There’s something sort of feline about the weird ways in which we humans balk at change.
I don’t know if it’s fear of death, lack of imagination, or straight-up laziness. Maybe it's habit. Whatever it is, it’s the force that compels people to buy houses and maintain the same haircuts for years after they are no longer flattering. At some point, change starts to feel more like a threat than an opportunity. It seems sinister and difficult instead of fun and exciting, and so you become this impotent docent in your own life, guarding something that never really existed.
If you’re lucky, you’ll meet a handful of people in life where your meeting is followed by this glorious time when you’re almost blinded by their brilliance. They’re faceted creatures that cast their light on the tired old world. Something opens up.
Then maybe as you get older, you learn more about the ways in which facets turn to fissures and you grow leery of that opening—its fragility, its implied threat.
I think one of the hardest things about being a writer is the tendency—the necessity—of working towards The End. The End is always the goal, and it weighs on you. You learn to think about stories in terms of teleology. Possibilities are uncomfortable problems to be worked out.
Let’s just get this out of the way: what I’m about to say might sound stupid.
Some years back, I had an out-of-town fling during the death throes of a toxic thing I had going on back home. It was the type of experience that was more symbolic than significant in itself, if that makes sense. It helped me see that my life was wide open in a way that I had forgotten about after years of what I now recognize was unhappiness.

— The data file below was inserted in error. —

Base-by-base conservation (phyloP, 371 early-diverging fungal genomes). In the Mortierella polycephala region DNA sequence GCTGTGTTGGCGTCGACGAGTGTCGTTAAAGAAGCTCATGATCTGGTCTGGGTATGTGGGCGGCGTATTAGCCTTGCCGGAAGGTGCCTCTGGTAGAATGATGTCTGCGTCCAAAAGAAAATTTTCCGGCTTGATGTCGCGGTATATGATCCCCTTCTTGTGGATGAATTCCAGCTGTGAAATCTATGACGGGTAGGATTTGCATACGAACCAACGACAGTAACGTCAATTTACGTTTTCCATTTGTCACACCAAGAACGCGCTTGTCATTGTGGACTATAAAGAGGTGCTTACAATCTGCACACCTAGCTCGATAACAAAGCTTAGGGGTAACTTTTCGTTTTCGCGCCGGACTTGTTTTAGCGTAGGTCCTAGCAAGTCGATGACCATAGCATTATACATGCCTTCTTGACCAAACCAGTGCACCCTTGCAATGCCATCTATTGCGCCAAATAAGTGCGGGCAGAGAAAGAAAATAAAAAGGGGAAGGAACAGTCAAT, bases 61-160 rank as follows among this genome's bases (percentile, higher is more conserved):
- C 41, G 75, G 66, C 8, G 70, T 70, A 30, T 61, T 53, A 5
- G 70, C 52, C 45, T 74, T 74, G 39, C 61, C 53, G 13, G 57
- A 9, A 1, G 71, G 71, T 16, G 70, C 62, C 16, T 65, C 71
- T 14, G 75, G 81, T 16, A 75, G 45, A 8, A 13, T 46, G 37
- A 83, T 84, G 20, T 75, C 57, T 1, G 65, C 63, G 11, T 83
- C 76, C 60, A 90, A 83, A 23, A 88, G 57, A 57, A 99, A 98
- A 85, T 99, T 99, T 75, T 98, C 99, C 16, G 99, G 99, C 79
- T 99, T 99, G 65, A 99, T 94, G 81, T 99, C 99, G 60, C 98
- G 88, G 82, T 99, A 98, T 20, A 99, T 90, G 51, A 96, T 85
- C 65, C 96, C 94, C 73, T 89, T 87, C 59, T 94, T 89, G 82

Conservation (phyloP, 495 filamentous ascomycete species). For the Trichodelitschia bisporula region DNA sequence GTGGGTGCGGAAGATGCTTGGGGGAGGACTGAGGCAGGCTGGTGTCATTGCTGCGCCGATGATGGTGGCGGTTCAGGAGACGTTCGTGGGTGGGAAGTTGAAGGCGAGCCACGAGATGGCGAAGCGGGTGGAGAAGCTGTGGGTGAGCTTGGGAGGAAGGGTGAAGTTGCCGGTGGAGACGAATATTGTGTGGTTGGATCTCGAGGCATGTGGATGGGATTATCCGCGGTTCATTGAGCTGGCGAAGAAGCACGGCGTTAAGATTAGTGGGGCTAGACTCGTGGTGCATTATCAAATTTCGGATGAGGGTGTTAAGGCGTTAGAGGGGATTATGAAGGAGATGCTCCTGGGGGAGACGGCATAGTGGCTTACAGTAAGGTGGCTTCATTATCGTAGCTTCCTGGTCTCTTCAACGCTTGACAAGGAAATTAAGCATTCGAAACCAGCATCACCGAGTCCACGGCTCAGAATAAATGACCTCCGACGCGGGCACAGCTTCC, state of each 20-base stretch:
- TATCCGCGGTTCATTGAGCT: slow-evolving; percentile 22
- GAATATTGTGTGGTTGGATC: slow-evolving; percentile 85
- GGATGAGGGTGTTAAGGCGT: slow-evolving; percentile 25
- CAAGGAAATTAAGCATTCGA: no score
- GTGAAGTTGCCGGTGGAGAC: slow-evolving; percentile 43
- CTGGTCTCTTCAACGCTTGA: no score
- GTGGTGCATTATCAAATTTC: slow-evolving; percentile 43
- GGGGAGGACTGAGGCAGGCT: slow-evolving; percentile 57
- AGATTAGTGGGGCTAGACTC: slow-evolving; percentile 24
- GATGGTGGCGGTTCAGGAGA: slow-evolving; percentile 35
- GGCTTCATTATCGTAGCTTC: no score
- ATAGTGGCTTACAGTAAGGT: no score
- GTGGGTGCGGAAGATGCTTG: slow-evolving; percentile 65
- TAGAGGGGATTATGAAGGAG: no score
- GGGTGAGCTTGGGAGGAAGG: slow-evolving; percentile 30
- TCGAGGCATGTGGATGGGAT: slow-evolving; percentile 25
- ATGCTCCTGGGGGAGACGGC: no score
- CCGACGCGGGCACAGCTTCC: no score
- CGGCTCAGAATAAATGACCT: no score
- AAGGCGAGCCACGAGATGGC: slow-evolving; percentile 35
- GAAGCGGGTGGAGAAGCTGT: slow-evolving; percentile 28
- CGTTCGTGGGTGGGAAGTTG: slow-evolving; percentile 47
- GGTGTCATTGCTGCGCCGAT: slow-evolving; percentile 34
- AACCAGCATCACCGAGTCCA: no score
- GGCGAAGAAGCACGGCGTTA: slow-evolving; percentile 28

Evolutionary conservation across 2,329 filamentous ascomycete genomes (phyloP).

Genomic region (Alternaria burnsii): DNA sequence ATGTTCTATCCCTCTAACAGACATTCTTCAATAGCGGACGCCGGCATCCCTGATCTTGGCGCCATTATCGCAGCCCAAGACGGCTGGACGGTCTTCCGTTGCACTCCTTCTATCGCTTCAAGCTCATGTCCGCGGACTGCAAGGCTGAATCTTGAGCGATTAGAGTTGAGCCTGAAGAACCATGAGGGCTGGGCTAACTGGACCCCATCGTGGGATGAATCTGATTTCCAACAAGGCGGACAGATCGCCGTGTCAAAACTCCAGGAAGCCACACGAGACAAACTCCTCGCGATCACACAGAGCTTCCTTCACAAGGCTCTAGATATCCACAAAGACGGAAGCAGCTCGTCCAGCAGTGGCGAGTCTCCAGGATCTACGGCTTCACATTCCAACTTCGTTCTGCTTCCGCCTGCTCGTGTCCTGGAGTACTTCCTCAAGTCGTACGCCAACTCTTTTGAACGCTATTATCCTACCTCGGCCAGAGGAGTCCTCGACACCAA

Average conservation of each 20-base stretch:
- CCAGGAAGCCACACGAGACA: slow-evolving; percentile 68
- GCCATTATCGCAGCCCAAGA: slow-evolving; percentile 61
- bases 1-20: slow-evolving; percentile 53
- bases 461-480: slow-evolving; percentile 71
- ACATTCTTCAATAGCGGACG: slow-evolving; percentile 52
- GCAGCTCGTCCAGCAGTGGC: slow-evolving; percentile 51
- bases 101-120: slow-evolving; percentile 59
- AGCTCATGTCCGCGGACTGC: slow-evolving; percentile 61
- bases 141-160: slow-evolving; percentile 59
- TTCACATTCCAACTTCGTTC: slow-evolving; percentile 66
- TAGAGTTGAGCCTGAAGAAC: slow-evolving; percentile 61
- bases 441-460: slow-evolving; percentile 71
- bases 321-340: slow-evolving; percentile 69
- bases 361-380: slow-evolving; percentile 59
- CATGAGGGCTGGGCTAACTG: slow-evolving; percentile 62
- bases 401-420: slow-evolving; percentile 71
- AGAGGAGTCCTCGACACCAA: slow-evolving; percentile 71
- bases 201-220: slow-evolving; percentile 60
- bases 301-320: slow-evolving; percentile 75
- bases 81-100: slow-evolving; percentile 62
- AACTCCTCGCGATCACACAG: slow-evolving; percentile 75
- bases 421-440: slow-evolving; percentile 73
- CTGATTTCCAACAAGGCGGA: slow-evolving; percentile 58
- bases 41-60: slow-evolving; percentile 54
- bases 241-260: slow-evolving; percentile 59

I have this vivid memory of being very hungover in a taxi on the way to the airport, trying not to barf. It was an impossibly bright morning, and I had the kind of headache where it seemed like the whole world was throbbing in time with my pulse.
Half asleep, I leaned my head against the window. And I was thinking about this fling with some fondness, considering how the rest of the story might unfold. Maybe he’d call and we’d talk like old friends. Maybe I’d given him the wrong number. And so on. Who knew?
We’d have an adventure. We’d let it lie.
And there was this moment as I was drifting off when each of these possibilities—just because it existed—seemed as bright and open as the stretch of road that streaked past my window.
And through that bear of a hangover, I experienced what I can only describe as this Walt Whitman-style feeling of oneness with the universe—like everything within and without was lit with these possibilities. They buzzed through my chest like fireflies. They were the sun that warmed my cheeks. Then they were the bright spots morning burned behind my closing lids.
And then I spent an hour or so throwing up at the airport.
My point is, I’m a writer. I overanalyze my own narrative. Sometimes I worry about The End before I’ve worked through the beginning. Sometimes possibilities feel like uncomfortable problems that need solving.
I’m trying to find the fucking fortitude to hold them in my hand before I bury them in my heart.
Happy Valentine’s Day, you guys.